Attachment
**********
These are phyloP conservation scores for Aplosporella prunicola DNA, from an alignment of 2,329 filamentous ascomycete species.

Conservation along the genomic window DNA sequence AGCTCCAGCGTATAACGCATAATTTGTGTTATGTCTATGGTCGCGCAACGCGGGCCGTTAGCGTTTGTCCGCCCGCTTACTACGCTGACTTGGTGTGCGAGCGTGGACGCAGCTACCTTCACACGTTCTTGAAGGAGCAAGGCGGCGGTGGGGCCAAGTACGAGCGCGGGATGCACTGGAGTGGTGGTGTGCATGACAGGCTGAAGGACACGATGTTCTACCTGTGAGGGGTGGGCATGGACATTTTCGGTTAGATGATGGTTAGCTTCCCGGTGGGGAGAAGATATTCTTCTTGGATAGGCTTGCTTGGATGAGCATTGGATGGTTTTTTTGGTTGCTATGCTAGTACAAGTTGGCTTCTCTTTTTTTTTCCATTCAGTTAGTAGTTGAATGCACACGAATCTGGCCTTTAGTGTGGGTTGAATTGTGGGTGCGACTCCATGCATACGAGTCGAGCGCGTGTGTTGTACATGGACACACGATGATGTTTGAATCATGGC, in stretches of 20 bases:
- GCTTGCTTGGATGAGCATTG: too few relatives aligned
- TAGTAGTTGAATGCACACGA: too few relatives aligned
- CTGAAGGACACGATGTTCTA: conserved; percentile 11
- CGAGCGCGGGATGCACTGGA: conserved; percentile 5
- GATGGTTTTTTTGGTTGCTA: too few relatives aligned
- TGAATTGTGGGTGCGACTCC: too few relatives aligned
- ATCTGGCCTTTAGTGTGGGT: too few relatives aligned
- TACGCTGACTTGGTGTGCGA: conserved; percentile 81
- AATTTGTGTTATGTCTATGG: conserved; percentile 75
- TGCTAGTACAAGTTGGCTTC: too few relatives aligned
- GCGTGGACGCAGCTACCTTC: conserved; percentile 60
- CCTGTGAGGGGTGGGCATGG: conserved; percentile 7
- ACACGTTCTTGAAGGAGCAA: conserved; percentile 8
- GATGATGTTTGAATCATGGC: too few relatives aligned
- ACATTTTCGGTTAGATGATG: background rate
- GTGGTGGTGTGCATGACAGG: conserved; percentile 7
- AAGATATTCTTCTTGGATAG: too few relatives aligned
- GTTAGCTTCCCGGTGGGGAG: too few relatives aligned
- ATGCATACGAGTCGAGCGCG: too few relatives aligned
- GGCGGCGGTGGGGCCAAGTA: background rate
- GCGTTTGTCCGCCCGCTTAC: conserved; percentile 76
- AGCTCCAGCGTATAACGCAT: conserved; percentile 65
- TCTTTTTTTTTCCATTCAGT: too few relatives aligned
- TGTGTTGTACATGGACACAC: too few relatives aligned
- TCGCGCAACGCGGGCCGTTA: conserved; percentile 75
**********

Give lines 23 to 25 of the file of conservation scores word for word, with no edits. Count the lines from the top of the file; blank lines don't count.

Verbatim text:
- GCGTTTGTCCGCCCGCTTAC: conserved; percentile 76
- AGCTCCAGCGTATAACGCAT: conserved; percentile 65
- TCTTTTTTTTTCCATTCAGT: too few relatives aligned